Rethinking the Nature of War

By Isabelle Duyvesteyn; Jan Angstrom | Go to book overview

Are the forms (Formen) of war new but its essence (Wesen) the same, to use Clausewitz's differentiation of the phenomenon war? 7 Or have Clausewitzian notions of war and warfare been rendered obsolete by events during the past decades? Philip Wilkinson, for example, comments that warfare 'based upon the European Westphalian state model and Clausewitzian approach to military operations has been thoroughly challenged and found wanting' when applied to modern low-intensity conflicts. 8 Does it matter, as Azar Gat points out, that Clausewitz's understanding of the nature of war was formed during an era long gone and 'reflected the earth-shattering collapse of the warfare of the ancien régime when confronted by the revolutionary and Napoleonic art of war', rather than the post Cold War world? 9 Or is Colin Gray correct in his assessment that 'Clausewitz still rules, OK'? 10 Mike Smith even claims that 'What we call low intensity conflict can be fully understood - can only be understood - within Clausewitzian parameters, which embrace the entire spectrum of war. War is war, regardless of what tactics are used'. 11 Do the 'wars by other means', for example peace-support operations or the conflicts in which the operations take place, represent something unprecedented? 12 How should we understand and conceptualise modern war? Is it still rational - as Clausewitz held - or are the wars in the developing world irrational and chaotic?

The aim of this book is to contribute to the debate on the nature of modern war and modern warfare, in particular conflicts in the developing world. In analysing modern warfare, other studies have overlooked the levels of strategy in these conflicts. The different chapters produce empirical evidence from, among others, cases in Africa, the Balkans, Algeria, Lebanon, Vietnam, Afghanistan, the United States, as well as theoretical discussions. In doing so, they - albeit from differing perspectives - take issue with the notion of 'new' wars. Although far from agreeing among themselves, the chapters collectively provide a challenge to our common understanding of the nature of modern war and modern warfare.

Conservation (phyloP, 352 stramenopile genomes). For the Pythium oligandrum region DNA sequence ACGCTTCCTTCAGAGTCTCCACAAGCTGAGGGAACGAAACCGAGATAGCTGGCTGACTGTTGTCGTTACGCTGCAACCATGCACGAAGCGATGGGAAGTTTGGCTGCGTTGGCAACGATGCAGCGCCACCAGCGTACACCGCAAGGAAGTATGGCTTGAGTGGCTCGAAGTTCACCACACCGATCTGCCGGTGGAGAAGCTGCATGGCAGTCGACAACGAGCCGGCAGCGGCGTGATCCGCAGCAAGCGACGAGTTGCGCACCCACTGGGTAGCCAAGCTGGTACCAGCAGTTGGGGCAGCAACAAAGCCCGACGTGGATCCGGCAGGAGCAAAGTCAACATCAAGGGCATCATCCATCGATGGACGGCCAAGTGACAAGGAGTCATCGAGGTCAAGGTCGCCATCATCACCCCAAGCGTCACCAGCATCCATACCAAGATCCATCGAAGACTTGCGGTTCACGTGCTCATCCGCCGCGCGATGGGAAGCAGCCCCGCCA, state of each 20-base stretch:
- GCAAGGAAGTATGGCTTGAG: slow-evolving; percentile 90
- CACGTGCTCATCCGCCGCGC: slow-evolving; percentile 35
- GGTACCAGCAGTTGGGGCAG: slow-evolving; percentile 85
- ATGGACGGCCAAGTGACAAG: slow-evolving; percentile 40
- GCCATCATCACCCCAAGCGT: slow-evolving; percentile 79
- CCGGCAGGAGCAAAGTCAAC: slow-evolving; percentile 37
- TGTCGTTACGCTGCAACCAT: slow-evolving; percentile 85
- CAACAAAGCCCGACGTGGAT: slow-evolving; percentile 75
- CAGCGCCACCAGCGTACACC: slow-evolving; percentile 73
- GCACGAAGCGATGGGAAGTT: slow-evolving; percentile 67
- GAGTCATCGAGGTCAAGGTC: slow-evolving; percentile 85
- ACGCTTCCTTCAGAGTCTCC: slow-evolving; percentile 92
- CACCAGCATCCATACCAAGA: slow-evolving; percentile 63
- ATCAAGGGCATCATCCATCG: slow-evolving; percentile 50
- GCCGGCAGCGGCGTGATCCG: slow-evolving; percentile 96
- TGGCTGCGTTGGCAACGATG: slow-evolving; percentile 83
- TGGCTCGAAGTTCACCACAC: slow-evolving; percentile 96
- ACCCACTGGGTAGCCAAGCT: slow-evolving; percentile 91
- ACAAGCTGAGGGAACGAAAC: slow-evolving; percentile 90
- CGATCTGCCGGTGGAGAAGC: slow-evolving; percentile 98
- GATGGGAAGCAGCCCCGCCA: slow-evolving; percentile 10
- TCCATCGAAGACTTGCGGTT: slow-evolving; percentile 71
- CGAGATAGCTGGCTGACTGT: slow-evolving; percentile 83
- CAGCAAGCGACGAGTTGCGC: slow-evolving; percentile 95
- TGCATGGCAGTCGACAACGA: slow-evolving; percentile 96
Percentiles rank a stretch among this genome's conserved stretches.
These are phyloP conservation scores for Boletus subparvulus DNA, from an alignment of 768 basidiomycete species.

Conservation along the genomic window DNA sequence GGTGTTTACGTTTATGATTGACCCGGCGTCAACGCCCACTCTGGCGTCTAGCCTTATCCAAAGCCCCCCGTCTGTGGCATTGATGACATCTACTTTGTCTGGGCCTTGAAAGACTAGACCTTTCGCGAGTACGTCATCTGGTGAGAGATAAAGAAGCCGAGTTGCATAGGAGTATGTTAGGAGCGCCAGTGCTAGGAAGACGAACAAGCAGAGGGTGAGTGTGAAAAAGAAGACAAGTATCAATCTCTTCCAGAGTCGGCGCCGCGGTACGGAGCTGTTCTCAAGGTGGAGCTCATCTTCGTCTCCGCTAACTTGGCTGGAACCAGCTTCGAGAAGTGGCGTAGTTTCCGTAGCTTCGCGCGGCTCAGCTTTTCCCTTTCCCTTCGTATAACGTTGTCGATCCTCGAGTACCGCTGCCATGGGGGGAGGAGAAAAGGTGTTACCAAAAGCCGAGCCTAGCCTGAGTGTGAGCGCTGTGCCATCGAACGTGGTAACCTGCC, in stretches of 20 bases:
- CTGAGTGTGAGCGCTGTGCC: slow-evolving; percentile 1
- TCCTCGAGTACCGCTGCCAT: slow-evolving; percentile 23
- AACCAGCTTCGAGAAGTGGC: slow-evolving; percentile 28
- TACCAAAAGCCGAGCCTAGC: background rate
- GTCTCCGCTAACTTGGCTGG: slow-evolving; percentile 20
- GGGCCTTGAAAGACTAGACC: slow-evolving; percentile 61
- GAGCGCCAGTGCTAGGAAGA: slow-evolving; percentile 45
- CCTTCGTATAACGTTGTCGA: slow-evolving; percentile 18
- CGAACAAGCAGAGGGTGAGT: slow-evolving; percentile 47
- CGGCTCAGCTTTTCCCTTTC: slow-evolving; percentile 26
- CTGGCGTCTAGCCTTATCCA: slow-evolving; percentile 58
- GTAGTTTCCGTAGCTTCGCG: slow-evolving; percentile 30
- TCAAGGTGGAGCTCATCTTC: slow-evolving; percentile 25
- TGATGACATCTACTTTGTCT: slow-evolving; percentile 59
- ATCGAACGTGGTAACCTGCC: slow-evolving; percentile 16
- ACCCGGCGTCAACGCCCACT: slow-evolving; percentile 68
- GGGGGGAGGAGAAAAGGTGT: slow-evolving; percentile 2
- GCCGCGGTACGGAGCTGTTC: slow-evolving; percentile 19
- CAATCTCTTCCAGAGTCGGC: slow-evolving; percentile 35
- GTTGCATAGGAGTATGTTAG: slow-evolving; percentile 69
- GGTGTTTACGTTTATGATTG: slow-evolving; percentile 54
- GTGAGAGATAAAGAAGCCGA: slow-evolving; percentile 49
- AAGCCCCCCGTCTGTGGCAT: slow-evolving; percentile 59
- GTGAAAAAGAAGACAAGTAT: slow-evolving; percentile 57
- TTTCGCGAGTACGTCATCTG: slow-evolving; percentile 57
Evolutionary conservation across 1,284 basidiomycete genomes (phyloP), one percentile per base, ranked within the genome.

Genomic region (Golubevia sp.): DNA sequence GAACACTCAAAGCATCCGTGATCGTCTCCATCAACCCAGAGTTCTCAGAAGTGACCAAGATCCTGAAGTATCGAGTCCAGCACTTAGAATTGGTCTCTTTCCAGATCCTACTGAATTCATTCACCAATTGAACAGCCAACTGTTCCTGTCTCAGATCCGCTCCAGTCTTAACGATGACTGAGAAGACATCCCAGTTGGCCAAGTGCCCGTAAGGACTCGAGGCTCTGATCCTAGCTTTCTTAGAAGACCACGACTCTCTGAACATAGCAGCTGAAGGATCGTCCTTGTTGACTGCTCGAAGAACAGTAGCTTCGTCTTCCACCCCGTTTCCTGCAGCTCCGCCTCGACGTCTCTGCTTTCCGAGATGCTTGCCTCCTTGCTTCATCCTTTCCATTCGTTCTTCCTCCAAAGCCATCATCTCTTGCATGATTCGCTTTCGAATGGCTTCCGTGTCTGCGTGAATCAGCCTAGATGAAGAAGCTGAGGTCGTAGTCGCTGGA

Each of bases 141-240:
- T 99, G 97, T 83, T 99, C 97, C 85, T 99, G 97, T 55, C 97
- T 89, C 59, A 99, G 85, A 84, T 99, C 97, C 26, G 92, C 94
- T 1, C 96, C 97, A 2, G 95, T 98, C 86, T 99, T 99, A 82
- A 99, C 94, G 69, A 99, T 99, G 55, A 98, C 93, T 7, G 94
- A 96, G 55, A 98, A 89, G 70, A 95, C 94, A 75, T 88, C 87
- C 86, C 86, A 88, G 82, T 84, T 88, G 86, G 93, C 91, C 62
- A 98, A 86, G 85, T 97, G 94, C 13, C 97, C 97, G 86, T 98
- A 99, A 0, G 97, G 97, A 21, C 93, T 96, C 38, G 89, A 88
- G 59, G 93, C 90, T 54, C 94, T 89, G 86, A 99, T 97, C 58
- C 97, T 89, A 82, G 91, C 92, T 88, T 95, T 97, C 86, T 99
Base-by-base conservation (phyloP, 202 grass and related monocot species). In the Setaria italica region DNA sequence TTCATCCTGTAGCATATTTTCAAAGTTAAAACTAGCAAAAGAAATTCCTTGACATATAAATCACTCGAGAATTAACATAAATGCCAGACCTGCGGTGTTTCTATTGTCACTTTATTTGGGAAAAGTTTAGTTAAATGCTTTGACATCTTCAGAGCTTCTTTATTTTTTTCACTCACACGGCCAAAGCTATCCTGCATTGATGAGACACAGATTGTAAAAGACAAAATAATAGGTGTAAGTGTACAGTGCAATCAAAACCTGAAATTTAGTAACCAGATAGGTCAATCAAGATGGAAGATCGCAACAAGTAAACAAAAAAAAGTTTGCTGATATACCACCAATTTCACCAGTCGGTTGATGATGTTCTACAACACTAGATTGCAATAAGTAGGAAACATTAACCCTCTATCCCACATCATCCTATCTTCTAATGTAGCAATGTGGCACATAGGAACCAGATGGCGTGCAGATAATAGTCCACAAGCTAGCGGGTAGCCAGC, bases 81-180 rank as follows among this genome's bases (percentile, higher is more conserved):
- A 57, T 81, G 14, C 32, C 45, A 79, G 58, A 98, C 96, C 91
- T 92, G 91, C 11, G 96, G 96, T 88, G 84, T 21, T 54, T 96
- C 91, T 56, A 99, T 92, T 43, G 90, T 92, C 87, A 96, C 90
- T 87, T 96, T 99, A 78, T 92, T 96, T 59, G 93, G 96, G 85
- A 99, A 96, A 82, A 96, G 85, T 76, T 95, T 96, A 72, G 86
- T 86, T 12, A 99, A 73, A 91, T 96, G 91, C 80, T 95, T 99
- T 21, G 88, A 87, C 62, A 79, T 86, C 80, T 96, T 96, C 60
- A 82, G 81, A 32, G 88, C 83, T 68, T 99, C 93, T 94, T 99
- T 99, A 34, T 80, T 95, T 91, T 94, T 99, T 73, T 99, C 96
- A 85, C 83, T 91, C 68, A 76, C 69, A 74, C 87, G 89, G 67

It is important to stress that the book does not attempt to explain the outbreak of large-scale violence. 13 Instead, the puzzle at hand is how we should understand and conceptualise modern war, especially with respect to war in the developing world. It is also important to stress that we have not tried to impose a unified conceptual framework upon the contributions. Although terminological unity may be important, so too is conceptual precision.

There are several arguments suggesting that a study such as this is important - and late in coming. First, so-called low-intensity conflict (or whatever we choose to call wars that seem to evade the traditional understanding of war as interstate and conventional) has been the predominant form of armed conflict in the international system since at least the late 1950s. Quantitative studies suggest that during the 1990s, over 90 per cent of the armed conflicts took place within states rather than between states. 14 Hence,